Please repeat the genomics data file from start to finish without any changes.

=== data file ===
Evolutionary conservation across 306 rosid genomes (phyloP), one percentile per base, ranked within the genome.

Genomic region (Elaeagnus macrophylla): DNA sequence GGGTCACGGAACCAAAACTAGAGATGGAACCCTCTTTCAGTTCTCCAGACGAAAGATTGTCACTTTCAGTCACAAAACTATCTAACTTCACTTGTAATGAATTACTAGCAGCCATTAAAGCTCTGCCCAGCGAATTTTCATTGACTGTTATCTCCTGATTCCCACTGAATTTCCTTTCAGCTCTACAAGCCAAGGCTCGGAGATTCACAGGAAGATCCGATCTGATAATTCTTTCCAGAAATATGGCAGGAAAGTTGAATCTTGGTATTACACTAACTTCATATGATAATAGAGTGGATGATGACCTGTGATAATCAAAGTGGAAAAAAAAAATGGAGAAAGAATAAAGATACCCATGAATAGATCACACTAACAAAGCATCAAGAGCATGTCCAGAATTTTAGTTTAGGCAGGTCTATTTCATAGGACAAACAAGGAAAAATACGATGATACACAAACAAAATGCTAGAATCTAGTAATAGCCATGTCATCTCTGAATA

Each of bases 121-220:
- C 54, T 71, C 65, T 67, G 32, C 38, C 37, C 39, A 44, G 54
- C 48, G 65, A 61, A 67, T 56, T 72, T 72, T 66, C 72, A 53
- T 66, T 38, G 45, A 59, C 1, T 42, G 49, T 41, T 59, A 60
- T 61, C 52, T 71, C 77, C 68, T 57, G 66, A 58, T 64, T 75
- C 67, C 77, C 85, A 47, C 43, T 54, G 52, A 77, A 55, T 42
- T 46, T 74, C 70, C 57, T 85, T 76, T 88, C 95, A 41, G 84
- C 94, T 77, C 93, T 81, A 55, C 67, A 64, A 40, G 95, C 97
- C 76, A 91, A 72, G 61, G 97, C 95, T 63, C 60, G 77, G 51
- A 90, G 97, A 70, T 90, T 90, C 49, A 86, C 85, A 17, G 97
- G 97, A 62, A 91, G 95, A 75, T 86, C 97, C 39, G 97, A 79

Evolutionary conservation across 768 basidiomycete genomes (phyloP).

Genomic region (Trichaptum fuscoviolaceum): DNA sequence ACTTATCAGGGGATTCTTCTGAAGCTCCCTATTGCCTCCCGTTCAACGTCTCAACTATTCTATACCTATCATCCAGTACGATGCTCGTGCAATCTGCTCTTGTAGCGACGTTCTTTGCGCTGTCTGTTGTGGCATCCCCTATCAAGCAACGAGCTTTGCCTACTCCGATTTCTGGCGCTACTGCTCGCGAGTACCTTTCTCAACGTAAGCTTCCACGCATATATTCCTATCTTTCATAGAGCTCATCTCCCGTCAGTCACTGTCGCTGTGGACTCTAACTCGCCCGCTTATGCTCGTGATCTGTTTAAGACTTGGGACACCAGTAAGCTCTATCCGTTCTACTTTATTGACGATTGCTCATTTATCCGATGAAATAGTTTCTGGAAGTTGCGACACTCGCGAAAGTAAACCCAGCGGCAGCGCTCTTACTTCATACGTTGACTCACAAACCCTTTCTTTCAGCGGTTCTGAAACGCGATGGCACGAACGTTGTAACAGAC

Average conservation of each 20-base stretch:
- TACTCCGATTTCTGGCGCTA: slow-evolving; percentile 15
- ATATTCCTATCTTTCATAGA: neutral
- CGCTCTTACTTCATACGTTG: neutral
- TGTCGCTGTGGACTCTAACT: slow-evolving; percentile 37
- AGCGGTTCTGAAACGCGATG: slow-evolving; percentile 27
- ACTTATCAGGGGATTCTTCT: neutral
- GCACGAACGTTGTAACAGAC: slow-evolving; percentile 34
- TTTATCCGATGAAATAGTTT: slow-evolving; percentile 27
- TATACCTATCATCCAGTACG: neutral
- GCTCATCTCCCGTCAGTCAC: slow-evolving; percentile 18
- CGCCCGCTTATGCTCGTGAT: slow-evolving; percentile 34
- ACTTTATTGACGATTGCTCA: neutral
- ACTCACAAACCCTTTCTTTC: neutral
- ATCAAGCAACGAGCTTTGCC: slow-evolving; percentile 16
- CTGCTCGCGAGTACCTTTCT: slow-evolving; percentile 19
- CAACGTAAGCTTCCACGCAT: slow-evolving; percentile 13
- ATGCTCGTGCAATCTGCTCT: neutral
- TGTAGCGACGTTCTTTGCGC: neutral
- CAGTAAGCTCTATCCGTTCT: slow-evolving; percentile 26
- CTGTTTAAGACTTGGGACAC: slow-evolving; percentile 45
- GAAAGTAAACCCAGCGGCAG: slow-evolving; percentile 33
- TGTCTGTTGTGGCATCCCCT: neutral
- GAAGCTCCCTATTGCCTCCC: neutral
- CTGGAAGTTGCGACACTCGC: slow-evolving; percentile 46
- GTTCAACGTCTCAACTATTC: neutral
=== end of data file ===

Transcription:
Evolutionary conservation across 306 rosid genomes (phyloP), one percentile per base, ranked within the genome.

Genomic region (Elaeagnus macrophylla): DNA sequence GGGTCACGGAACCAAAACTAGAGATGGAACCCTCTTTCAGTTCTCCAGACGAAAGATTGTCACTTTCAGTCACAAAACTATCTAACTTCACTTGTAATGAATTACTAGCAGCCATTAAAGCTCTGCCCAGCGAATTTTCATTGACTGTTATCTCCTGATTCCCACTGAATTTCCTTTCAGCTCTACAAGCCAAGGCTCGGAGATTCACAGGAAGATCCGATCTGATAATTCTTTCCAGAAATATGGCAGGAAAGTTGAATCTTGGTATTACACTAACTTCATATGATAATAGAGTGGATGATGACCTGTGATAATCAAAGTGGAAAAAAAAAATGGAGAAAGAATAAAGATACCCATGAATAGATCACACTAACAAAGCATCAAGAGCATGTCCAGAATTTTAGTTTAGGCAGGTCTATTTCATAGGACAAACAAGGAAAAATACGATGATACACAAACAAAATGCTAGAATCTAGTAATAGCCATGTCATCTCTGAATA

Each of bases 121-220:
- C 54, T 71, C 65, T 67, G 32, C 38, C 37, C 39, A 44, G 54
- C 48, G 65, A 61, A 67, T 56, T 72, T 72, T 66, C 72, A 53
- T 66, T 38, G 45, A 59, C 1, T 42, G 49, T 41, T 59, A 60
- T 61, C 52, T 71, C 77, C 68, T 57, G 66, A 58, T 64, T 75
- C 67, C 77, C 85, A 47, C 43, T 54, G 52, A 77, A 55, T 42
- T 46, T 74, C 70, C 57, T 85, T 76, T 88, C 95, A 41, G 84
- C 94, T 77, C 93, T 81, A 55, C 67, A 64, A 40, G 95, C 97
- C 76, A 91, A 72, G 61, G 97, C 95, T 63, C 60, G 77, G 51
- A 90, G 97, A 70, T 90, T 90, C 49, A 86, C 85, A 17, G 97
- G 97, A 62, A 91, G 95, A 75, T 86, C 97, C 39, G 97, A 79

Evolutionary conservation across 768 basidiomycete genomes (phyloP).

Genomic region (Trichaptum fuscoviolaceum): DNA sequence ACTTATCAGGGGATTCTTCTGAAGCTCCCTATTGCCTCCCGTTCAACGTCTCAACTATTCTATACCTATCATCCAGTACGATGCTCGTGCAATCTGCTCTTGTAGCGACGTTCTTTGCGCTGTCTGTTGTGGCATCCCCTATCAAGCAACGAGCTTTGCCTACTCCGATTTCTGGCGCTACTGCTCGCGAGTACCTTTCTCAACGTAAGCTTCCACGCATATATTCCTATCTTTCATAGAGCTCATCTCCCGTCAGTCACTGTCGCTGTGGACTCTAACTCGCCCGCTTATGCTCGTGATCTGTTTAAGACTTGGGACACCAGTAAGCTCTATCCGTTCTACTTTATTGACGATTGCTCATTTATCCGATGAAATAGTTTCTGGAAGTTGCGACACTCGCGAAAGTAAACCCAGCGGCAGCGCTCTTACTTCATACGTTGACTCACAAACCCTTTCTTTCAGCGGTTCTGAAACGCGATGGCACGAACGTTGTAACAGAC

Average conservation of each 20-base stretch:
- TACTCCGATTTCTGGCGCTA: slow-evolving; percentile 15
- ATATTCCTATCTTTCATAGA: neutral
- CGCTCTTACTTCATACGTTG: neutral
- TGTCGCTGTGGACTCTAACT: slow-evolving; percentile 37
- AGCGGTTCTGAAACGCGATG: slow-evolving; percentile 27
- ACTTATCAGGGGATTCTTCT: neutral
- GCACGAACGTTGTAACAGAC: slow-evolving; percentile 34
- TTTATCCGATGAAATAGTTT: slow-evolving; percentile 27
- TATACCTATCATCCAGTACG: neutral
- GCTCATCTCCCGTCAGTCAC: slow-evolving; percentile 18
- CGCCCGCTTATGCTCGTGAT: slow-evolving; percentile 34
- ACTTTATTGACGATTGCTCA: neutral
- ACTCACAAACCCTTTCTTTC: neutral
- ATCAAGCAACGAGCTTTGCC: slow-evolving; percentile 16
- CTGCTCGCGAGTACCTTTCT: slow-evolving; percentile 19
- CAACGTAAGCTTCCACGCAT: slow-evolving; percentile 13
- ATGCTCGTGCAATCTGCTCT: neutral
- TGTAGCGACGTTCTTTGCGC: neutral
- CAGTAAGCTCTATCCGTTCT: slow-evolving; percentile 26
- CTGTTTAAGACTTGGGACAC: slow-evolving; percentile 45
- GAAAGTAAACCCAGCGGCAG: slow-evolving; percentile 33
- TGTCTGTTGTGGCATCCCCT: neutral
- GAAGCTCCCTATTGCCTCCC: neutral
- CTGGAAGTTGCGACACTCGC: slow-evolving; percentile 46
- GTTCAACGTCTCAACTATTC: neutral